Monday, July 23, 2018


While I'm on the subject of Catholicism, I thought I'd post my opening statement in a debate I had over transubstantiation. I opted to use only philosophical arguments in this debate. The resolution for this debate was The Catholic doctrine of transubstantiation is false. Here's my opening.

According to the doctrine of transubstantiation, when the bread and wine of the eucharist are consecrated, they cease to be bread and wine and literally become the body and blood of Jesus (Catechism of the Catholic Church, section 1376).

To keep things short, I'll refer just to "the bread" instead of "the bread and wine," but whatever I say about the bread should apply just as well to the wine.

There's only one of two ways that transubstantiation could happen. Either the material from which the bread is made (i.e., the molecules, atoms, and subatomic particles) remain there but rearrange themselves so that they cease to be bread and become human flesh, or all of the material from which the bread is made is completely replaced by the material of Jesus' flesh, kind of how wood is petrified by replacing molecule after molecule of wood with molecules after molecule of mineral until there is no longer any wood, but just mineral where the tree used to be.

Either scenario creates problems with identity. By "problem with identity," I mean the problem of what makes the flesh in the Eucharist actually be Jesus' own flesh rather than a replication of Jesus' flesh or somebody else's flesh.

Rearrangement of parts

Let's say transubstantiation works by the bread turning into human flesh by the parts rearranging themselves. Obviously, the bread was not Jesus' flesh before the transubstantiation. So there's nothing that could be done to the bread to make it Jesus' flesh. If none of the parts are members of Jesus' flesh before the transformation, then none of the parts could be members of Jesus' flesh after the transformation. No rearrangement of the parts could cause it to be Jesus' flesh.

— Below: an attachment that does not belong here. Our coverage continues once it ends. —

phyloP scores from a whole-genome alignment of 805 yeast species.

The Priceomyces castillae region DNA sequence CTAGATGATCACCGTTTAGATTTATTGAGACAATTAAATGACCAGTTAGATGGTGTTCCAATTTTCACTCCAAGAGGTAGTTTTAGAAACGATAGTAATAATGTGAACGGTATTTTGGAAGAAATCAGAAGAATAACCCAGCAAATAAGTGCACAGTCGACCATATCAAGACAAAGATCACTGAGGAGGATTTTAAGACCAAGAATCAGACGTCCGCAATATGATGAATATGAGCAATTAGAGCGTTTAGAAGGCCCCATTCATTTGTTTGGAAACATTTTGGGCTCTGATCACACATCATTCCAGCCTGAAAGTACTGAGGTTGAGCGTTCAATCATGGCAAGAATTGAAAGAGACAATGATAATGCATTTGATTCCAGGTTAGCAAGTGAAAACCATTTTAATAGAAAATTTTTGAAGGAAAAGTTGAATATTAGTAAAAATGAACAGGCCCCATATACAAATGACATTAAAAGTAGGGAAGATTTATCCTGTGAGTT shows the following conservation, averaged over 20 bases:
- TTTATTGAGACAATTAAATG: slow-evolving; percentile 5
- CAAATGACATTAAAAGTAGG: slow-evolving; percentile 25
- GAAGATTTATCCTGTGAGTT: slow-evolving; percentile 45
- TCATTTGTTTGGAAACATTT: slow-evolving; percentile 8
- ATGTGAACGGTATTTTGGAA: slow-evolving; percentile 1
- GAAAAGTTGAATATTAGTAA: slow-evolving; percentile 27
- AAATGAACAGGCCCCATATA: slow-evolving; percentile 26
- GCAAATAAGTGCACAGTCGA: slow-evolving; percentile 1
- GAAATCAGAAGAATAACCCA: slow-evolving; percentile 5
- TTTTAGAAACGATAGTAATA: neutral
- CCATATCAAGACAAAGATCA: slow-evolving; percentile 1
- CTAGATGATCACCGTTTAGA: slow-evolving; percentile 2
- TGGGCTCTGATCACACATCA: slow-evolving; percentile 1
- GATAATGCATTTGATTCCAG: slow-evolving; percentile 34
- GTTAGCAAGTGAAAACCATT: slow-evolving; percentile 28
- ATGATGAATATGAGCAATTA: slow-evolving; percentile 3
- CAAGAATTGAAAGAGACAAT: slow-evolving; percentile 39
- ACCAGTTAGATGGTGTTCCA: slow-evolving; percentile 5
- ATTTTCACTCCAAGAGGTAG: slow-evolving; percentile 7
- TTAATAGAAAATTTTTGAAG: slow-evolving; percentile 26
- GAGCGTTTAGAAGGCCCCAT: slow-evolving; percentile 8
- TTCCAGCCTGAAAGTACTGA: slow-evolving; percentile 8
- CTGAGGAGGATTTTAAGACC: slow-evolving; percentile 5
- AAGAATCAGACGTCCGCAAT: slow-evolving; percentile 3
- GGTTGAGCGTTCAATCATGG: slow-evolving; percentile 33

If a scientist was able to grow skin in a lab that happened to resemble your flesh down to the DNA structure, but he didn't use any of your actual body parts to grow it from, but rather made it from scratch, then it could not be your flesh. The only way it could be your flesh is if you wore it and it was attached to the rest of the actual body you are animating. If it is completely discontinuous with your body, then it can't be your body. It would be like a person painting a perfect replica of the Mona Lisa. The replica would not be the Mona Lisa itself, but only a perfect duplicate.

Flesh ex nihilo

Now, let's say transubstantiation works by completely replacing all the parts of the bread with human flesh. This creates pretty much the same problem. In this case, the bread basically ceases to exist, and human flesh is created ex-nihilo where the bread used to be. This happens so quickly that nobody who was watching could tell. If that were to happen, then the flesh that came into existence could not be Jesus' flesh. It could, at best, be a perfect replica of Jesus' flesh. Imagine a wizard causes a cat to pop into existence out of thin air, and imagine the cat is an exact duplicate of another cat down to the molecule. It would still not be the same cat because one cat can't be in two different places at the same time. It would just be a duplicate. in the same way, if human flesh pops into existence that's just like the flesh of Jesus himself, then it still can't be Jesus' flesh. At best, it can only be a duplication of Jesus' flesh.